HomepageNewsPhi Beta Kappa Awards Public Service Scholarship to Melrose Fellow

Phi Beta Kappa Awards Public Service Scholarship to Melrose Fellow

Olivia Negro ’23 has been selected as one of only 20 Key into Public Service Scholars nationwide by Phi Beta Kappa, the nation’s most prestigious honor society.

The national honor society, which established a chapter on campus 30 years ago, received nearly 900 nominations for the scholarship. Recipients were selected for their “intellectual curiosity; breadth and depth across liberal arts and sciences coursework; positive contributions on and off campus through academic research, internships, and community work; and demonstrated commitment to serve others,” according to the organization.

Negro will receive a $5,000 scholarship and take part in an in-person conference in Washington, D.C., in June. The conference aims to provide students with training, mentoring, and reflection on pathways into local, state, and federal public service.

“I am very excited to go to the conference this summer and meet the other recipients who are also passionate about public service,” said Negro. “We are also meeting professionals in the fields of public service that we are interested in, which will be thrilling. I am hoping to meet some professionals in the Department of Education and elected officials. I am looking forward to celebrating the achievements of all the recipients and building my network so that I have contacts in D.C. and beyond.”

Negro is a politics major and educational studies minor with a teaching certificate in social studies. Recently she was head delegate of the Ursinus’s Model United Nations program. In addition to the Phi Beta Kappa conference, the Hatboro, Pa., native hopes to spend the entire summer in the capital as part of the Washington Internship Institute.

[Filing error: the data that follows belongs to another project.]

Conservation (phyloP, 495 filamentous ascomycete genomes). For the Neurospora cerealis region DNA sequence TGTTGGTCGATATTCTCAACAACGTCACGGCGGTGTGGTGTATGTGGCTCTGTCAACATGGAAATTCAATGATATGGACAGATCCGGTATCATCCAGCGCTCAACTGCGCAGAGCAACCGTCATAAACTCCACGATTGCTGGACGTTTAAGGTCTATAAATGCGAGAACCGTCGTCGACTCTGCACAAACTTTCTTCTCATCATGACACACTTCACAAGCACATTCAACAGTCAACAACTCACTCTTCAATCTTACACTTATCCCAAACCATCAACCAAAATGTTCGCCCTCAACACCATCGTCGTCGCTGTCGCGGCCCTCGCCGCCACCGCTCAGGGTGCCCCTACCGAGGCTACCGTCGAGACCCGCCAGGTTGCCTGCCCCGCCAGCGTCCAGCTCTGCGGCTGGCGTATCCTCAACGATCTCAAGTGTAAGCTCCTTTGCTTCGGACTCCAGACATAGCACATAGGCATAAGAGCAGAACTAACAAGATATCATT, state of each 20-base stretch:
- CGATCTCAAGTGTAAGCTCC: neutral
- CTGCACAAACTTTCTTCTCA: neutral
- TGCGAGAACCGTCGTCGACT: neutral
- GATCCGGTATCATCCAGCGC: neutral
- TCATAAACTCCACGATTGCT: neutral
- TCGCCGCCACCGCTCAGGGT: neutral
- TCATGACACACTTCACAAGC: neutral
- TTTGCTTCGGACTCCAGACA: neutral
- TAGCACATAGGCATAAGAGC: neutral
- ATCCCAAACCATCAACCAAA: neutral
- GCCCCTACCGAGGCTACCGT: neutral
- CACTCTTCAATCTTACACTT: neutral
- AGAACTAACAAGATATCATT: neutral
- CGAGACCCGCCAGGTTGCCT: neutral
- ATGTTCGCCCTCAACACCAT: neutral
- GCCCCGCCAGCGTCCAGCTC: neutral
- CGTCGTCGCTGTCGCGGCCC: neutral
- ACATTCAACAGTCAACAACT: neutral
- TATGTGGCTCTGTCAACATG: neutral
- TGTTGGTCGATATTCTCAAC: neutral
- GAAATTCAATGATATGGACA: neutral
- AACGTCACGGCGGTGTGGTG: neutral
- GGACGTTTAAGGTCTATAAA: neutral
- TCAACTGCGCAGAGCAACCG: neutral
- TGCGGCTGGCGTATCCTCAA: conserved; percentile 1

“Public service is important to me because I fundamentally believe that we are all interconnected … When we help each other and make life just a little bit easier or better for others, they have more time and resources to do the same for even more people; when done right, public service can activate a beautiful and powerful chain reaction,” said Negro. “My passion for and interest in democratic governance and civic engagement have given me the perfect outlet in which to practice my belief in paying it forward, so public service feels like a natural calling to me, whether it takes place in the classroom, courtroom, boardroom, or legislative hall.”

Associate Professor of Politics and International Relations Rebecca Evans, who also serves as co-director of the Melrose Center for Global Civic Engagement and first met Negro when she was named one of the college’s two Social Justice Scholars in 2019, nominated Negro for the scholarship. “Just as impressive as Olivia’s academic record is her heartfelt, unequivocal commitment to helping others—a commitment that shines through in her dedication to volunteer service through the Bonner Leaders program, her commitment to global civic engagement with the Melrose Fellows, her leadership in the Model UN and Teaching and Learning Institute student consultant programs, and her successful initiatives to encourage other students to learn more about political and social issues,” said Evans. “She is dedicated to understanding problems on a local and global scale, applying her considerable intellectual talents but doing so humbly with a recognition that classroom knowledge must be supplemented with hands-on experience and insights that come from listening respectfully to other people’s experiences and viewpoints.”

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